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Congressmen Report on Coalition Progress in Iraq

By Jim Garamone
American Forces Press Service

WASHINGTON, Oct. 22, 2003 – Two congressional delegations that visited Iraq said some very positive steps have been taken there, and that they left with the impression service members in the country are committed to their jobs and determined to see them through.

Representatives of the bipartisan group spoke to reporters at the Pentagon following a breakfast meeting today with Defense Secretary Donald H. Rumsfeld and Chairman of the Joint Chiefs of Staff Air Force Gen. Richard B. Myers.

New Jersey Rep. Jim Saxton said the U.S. troops in Iraq are pragmatic. "Now, if we asked someone, 'Would you like to go home?' their general attitude was, 'Of course we'd like to go home, but we've got a job to do before we go there,'" he said.

The delegation visited troops in Baghdad and Mosul. He said wherever members of the group went, they found "an enthusiastic group of armed services personnel who are there and committed to carry out their job."

He said U.S. personnel in other countries supporting Operational Iraqi Freedom maybe weren't busy enough, and the delegation found folks complaining about the local post exchange not having enough goods.

"There is that element that is there, but by and large, everybody that we talked to, from Qatar and Bahrain to Kuwait and Iraq, were on the positive side, doing their job -- people (who) are proud of what they're doing," Saxton said. "And frankly, they made us proud as well."

Texas Rep. Jim Turner said that terrorism is still a serious problem in Iraq, but even allowing for that, the coalition and the Iraqis are making undeniable progress.

"When you visit with the Iraqi people, they're educated by and large; they have dreams and aspirations," Turner said. "Just like other families, they want a better life for their kids."

He said he came away from visits to schools that coalition soldiers refurbished with a clear impression about the country. "The Iraqi people have the full capability to establish stability and establish a solid functioning government," Turner said.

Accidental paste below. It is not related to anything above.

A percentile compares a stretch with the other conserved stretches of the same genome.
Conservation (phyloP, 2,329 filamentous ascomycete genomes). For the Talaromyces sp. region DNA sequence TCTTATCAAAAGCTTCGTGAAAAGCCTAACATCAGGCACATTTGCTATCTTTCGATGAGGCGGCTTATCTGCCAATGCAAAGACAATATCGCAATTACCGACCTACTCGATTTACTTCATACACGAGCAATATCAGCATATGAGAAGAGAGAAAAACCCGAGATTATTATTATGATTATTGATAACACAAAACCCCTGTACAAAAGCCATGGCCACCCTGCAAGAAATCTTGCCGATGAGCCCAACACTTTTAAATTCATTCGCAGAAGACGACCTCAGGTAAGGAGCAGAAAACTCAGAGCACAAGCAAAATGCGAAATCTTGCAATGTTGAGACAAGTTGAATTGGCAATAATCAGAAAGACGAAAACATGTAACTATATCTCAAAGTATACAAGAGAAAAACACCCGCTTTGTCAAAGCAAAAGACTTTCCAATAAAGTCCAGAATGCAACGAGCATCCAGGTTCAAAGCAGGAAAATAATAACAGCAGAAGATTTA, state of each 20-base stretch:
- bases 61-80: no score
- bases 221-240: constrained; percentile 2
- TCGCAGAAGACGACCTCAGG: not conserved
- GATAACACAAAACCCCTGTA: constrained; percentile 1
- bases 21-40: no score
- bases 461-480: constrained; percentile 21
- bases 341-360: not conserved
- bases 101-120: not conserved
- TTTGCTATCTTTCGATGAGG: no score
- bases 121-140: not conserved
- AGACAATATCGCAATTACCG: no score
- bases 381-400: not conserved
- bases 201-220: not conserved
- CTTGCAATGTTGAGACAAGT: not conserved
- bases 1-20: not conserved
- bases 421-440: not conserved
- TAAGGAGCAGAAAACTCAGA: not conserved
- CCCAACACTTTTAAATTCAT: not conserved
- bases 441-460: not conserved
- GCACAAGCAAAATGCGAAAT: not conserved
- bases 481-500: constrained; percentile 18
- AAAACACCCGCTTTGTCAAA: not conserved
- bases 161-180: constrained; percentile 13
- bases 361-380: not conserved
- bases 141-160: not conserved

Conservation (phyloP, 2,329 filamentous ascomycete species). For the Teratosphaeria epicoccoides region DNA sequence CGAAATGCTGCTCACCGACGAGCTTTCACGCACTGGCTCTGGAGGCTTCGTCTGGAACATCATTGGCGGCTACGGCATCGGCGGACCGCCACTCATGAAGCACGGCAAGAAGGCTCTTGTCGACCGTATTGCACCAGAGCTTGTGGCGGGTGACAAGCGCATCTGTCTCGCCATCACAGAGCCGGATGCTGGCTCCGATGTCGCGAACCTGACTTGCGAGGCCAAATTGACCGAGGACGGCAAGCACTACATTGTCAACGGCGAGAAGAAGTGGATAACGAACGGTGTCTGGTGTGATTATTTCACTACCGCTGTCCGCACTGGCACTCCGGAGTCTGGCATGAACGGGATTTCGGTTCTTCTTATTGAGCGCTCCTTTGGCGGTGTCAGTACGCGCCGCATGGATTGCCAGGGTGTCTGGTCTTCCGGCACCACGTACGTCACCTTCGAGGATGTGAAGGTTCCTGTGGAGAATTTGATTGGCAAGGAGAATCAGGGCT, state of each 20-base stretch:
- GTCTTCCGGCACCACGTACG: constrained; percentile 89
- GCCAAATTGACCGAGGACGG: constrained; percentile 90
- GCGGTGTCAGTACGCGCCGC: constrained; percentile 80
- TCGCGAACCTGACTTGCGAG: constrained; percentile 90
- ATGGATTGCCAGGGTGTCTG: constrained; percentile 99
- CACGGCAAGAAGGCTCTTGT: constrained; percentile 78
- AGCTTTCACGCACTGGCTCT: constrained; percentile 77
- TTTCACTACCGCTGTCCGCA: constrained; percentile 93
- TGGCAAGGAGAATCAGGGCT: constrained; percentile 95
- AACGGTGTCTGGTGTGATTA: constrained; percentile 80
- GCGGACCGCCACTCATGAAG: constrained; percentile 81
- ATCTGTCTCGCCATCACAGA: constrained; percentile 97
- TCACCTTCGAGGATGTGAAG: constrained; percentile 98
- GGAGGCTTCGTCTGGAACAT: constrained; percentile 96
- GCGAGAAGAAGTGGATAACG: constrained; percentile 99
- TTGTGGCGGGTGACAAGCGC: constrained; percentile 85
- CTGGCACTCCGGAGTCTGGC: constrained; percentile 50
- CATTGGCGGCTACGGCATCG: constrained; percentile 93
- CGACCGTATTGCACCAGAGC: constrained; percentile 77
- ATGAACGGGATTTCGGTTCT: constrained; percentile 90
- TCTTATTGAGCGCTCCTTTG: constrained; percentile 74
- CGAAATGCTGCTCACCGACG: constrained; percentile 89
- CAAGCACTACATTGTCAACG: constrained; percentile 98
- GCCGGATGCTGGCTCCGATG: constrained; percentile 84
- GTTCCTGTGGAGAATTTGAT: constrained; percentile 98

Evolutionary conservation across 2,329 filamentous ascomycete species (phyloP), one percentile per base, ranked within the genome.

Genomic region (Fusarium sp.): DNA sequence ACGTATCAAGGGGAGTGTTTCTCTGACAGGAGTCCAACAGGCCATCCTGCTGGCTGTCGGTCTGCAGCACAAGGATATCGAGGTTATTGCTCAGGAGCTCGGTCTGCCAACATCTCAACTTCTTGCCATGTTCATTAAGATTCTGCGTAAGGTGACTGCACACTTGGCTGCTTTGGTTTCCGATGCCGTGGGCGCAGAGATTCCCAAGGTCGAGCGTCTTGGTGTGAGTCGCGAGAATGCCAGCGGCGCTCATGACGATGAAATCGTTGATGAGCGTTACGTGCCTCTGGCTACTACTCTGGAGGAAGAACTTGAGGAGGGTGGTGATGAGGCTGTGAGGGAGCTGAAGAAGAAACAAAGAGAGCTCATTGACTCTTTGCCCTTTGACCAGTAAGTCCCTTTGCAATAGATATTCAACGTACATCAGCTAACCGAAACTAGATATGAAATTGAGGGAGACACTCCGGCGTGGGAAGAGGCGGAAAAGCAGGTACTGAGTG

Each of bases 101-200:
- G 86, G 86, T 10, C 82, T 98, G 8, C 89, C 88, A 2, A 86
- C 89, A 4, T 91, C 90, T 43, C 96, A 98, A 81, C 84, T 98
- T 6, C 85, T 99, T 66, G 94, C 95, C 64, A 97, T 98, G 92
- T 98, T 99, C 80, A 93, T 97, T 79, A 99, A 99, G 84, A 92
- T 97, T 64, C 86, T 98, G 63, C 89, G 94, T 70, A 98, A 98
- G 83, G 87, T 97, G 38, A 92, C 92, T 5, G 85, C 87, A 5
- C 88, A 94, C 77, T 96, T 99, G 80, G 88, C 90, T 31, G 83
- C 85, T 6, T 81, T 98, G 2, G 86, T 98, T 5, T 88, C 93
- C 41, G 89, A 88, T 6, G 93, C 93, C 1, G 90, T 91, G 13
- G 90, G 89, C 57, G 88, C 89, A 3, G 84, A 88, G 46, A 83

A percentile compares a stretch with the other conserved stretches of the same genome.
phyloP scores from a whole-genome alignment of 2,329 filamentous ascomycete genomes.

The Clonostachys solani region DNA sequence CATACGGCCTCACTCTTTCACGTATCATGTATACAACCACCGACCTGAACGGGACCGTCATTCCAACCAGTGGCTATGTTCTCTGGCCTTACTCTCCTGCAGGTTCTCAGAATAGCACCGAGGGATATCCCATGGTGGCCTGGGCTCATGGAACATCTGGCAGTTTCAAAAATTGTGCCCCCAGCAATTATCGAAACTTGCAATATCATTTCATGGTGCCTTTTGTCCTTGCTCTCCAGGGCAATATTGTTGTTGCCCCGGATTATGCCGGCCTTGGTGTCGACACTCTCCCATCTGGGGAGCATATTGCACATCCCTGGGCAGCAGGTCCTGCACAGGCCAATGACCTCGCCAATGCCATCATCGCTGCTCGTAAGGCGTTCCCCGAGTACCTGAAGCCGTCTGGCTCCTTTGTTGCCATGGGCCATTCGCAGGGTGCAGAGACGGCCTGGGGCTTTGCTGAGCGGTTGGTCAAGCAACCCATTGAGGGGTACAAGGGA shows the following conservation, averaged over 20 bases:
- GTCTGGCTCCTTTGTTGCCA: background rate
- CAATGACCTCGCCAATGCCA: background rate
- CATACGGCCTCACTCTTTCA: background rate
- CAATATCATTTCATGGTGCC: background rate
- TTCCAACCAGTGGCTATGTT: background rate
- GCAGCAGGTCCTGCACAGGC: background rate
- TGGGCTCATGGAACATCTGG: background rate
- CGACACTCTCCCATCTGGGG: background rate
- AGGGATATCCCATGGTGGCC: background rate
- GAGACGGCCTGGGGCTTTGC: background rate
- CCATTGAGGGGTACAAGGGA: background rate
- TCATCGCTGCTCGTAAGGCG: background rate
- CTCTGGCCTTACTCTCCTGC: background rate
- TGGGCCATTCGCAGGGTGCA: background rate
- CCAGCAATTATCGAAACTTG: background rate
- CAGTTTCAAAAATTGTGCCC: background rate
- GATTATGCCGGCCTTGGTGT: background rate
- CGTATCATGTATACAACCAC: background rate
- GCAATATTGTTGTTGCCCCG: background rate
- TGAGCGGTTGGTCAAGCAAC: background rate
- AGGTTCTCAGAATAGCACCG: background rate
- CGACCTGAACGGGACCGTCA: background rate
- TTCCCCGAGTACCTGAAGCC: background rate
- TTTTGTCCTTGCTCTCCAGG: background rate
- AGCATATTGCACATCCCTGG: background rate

"There are factions, obviously, in the country that have been out of power -- people who want to have their say in the formation of new government," Turner continued. "But I think that process will move forward. And I think what you'll see is the vast majority of the people are going to want the effort to reestablish a government -- a stable government -- to be successful."

Turner also said he was impressed with the members of the reserve component he met in Iraq. "We all know that many of our Guardsmen have had long deployments, and there's been some uncertainty about the length of deployments," he said. "But when you talk to the Guardsmen and reserve members who are there on the ground what you find is a very upbeat, very positive attitude."

He said these reserve component soldiers understand the mission and are committed to it.

Michigan Rep. Fred Upton stressed the importance of getting Iraqis to take responsibility for their nation. DoD figures put the number of Iraqis involved in security forces at 70,000. Upton said that number will double in the next few months. "And when those steps are taken, we can, in fact, see the sovereignty of Iraq returned to the people (who) are there, and we can begin to withdraw our troops and get them back home," he said.

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